The Gregorian Masses are a series of thirty Masses celebrated without interruption of days for the soul of one specified person.

From this it follows that these Masses cannot be said for the living, though the living may arrange to have the Gregorian Masses said for themselves after their death. It also follows that these Masses must be said for one specified dead person, not for two or more.

The name of St. Gregory of the Great became attached to this practice in the following way. At the death of one of his monks, Justus by name, he requested another monk, named Pretiosus, to say thirty Masses in succession for the dead man. At the end of thirty days, Justus appeared to one of his brothers in religion and told him that he was delivered from the flames of Purgatory. “The religious,” said St. Gregory, “remarked that this deliverance took place on the day when the thirtieth Mass was celebrated.” Such is the origin of the Gregorian Masses.

No indulgence is attached to the Gregorian Masses as such. The faithful who ask to have them said feel confident that these Masses, either by the repetition of the expiatory power of the Holy Sacrifice, or through the Intercession of St. Gregory, have a special efficacy to secure the immediate deliverance of a soul from Purgatory.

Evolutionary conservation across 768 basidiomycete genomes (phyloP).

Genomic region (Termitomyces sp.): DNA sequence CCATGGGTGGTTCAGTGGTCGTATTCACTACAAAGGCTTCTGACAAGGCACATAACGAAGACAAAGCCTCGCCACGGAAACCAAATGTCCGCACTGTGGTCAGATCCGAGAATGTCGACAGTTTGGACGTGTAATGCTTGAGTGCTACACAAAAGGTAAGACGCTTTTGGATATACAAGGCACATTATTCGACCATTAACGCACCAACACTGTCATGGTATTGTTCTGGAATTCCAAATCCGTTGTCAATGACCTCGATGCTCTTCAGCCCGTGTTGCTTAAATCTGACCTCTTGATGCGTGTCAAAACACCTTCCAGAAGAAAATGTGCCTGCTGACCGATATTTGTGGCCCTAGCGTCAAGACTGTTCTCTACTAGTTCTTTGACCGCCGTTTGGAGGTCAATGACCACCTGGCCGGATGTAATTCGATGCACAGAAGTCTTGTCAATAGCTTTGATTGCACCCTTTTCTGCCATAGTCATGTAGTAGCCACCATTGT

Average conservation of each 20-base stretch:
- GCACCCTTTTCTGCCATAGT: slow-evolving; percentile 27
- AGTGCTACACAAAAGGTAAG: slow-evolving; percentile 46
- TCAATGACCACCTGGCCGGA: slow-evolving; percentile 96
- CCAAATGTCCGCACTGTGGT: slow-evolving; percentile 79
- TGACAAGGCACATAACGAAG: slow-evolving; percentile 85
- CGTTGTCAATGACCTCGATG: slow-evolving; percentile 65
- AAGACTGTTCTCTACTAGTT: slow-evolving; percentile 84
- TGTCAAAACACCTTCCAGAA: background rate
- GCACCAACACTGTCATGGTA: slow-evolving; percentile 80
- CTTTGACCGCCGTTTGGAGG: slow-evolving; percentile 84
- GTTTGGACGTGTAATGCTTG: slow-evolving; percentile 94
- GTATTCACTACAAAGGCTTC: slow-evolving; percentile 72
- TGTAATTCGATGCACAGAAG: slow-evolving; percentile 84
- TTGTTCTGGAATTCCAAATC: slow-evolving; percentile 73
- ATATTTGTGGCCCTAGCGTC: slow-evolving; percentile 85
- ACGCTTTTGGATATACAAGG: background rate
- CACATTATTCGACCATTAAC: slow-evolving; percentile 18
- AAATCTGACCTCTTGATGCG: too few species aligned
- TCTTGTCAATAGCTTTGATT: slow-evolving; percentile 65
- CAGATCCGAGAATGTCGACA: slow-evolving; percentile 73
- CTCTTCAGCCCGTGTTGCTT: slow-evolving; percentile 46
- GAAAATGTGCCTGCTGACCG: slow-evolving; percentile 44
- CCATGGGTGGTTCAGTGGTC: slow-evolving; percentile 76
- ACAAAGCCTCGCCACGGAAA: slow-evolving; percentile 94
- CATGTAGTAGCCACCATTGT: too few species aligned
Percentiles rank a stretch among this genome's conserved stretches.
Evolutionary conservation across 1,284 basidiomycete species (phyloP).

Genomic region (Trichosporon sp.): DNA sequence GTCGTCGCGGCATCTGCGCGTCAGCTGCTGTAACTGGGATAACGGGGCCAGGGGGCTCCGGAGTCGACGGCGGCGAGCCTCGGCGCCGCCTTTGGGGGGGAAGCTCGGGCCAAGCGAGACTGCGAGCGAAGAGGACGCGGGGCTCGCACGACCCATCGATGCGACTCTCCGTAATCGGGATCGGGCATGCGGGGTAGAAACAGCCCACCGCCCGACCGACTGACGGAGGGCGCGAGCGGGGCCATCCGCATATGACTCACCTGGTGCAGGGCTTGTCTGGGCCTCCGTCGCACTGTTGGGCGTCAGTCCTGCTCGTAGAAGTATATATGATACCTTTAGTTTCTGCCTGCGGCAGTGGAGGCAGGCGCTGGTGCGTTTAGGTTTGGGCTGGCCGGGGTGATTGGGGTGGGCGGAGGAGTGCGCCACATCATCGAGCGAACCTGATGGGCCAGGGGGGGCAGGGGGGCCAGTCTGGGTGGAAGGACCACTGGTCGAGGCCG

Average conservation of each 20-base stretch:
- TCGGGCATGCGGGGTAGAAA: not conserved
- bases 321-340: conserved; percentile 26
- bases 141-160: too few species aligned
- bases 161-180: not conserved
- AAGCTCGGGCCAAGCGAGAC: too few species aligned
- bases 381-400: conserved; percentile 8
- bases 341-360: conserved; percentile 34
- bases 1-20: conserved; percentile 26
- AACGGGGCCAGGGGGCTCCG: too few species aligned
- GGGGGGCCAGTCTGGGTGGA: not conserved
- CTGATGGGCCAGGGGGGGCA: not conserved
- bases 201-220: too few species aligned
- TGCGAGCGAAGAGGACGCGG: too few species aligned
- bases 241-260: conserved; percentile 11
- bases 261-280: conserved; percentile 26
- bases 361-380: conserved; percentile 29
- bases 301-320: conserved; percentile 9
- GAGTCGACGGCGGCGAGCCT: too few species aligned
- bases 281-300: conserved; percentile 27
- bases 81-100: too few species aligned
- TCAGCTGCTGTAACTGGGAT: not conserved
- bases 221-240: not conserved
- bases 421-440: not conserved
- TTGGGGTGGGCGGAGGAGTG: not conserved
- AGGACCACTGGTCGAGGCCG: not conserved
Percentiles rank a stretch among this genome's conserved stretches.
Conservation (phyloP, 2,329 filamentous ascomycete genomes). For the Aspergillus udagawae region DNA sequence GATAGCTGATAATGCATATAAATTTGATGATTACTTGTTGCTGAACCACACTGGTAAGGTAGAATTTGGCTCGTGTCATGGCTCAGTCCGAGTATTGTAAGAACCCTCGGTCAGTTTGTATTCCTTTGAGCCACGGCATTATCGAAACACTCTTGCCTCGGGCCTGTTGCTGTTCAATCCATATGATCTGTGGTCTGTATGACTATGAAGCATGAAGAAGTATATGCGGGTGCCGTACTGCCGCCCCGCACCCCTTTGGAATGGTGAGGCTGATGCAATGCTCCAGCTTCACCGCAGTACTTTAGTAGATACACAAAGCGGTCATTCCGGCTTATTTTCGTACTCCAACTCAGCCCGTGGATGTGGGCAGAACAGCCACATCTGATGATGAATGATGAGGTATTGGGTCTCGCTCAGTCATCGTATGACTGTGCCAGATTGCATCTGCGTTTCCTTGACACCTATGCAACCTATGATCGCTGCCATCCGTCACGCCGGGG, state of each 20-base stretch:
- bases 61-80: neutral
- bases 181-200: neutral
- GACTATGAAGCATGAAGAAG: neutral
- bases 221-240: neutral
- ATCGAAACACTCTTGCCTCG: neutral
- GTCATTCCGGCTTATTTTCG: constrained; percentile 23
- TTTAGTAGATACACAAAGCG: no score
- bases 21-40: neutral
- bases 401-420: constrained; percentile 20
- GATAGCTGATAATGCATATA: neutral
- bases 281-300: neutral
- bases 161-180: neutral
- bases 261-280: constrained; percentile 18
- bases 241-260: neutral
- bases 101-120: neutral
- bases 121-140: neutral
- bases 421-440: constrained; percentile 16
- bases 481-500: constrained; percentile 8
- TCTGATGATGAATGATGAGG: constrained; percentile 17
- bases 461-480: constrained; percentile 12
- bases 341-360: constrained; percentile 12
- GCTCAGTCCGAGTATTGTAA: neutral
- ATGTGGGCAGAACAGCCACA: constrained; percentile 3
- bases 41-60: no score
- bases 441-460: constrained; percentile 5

The Church does not condemn this belief, and the Congregation of Indulgences (March 11, 1984) has declared “pious and reasonable” this confidence of the faithful. However, this declaration does not, of course, justify the considering of the Gregorian Masses as an infallible means of freeing the soul. Good Catholics will avoid all exaggeration.

The Gregorian Masses are ordinary Masses, without any commemoration of St. Gregory. The Requiem Mass is not at all obligatory, but fitting, on days when it is permitted. Nor is it required that the Masses be said at the same altar.

The special nature of the Gregorian series demands that the Masses shall be celebrated in thirty days, without interruption and on thirty different days (one Mass each day), either by the same priest or by different priests. Hence a priest cannot say more than one of the Gregorian Masses on the same day; nor can he, on Christmas, say two or three Masses of the Gregorian series. However, during the last three days of Holy Week, the series may be interrupted, provided that it is resumed on Easter Sunday.

The stipend is either the usual stipend for each Mass or a special compensation is given in the form of a larger stipend, due to the fact that the binding obligation of the Gregorian series entails considerable inconvenience. In this matter the diocesan regulations of the respective locality are to be duly observed.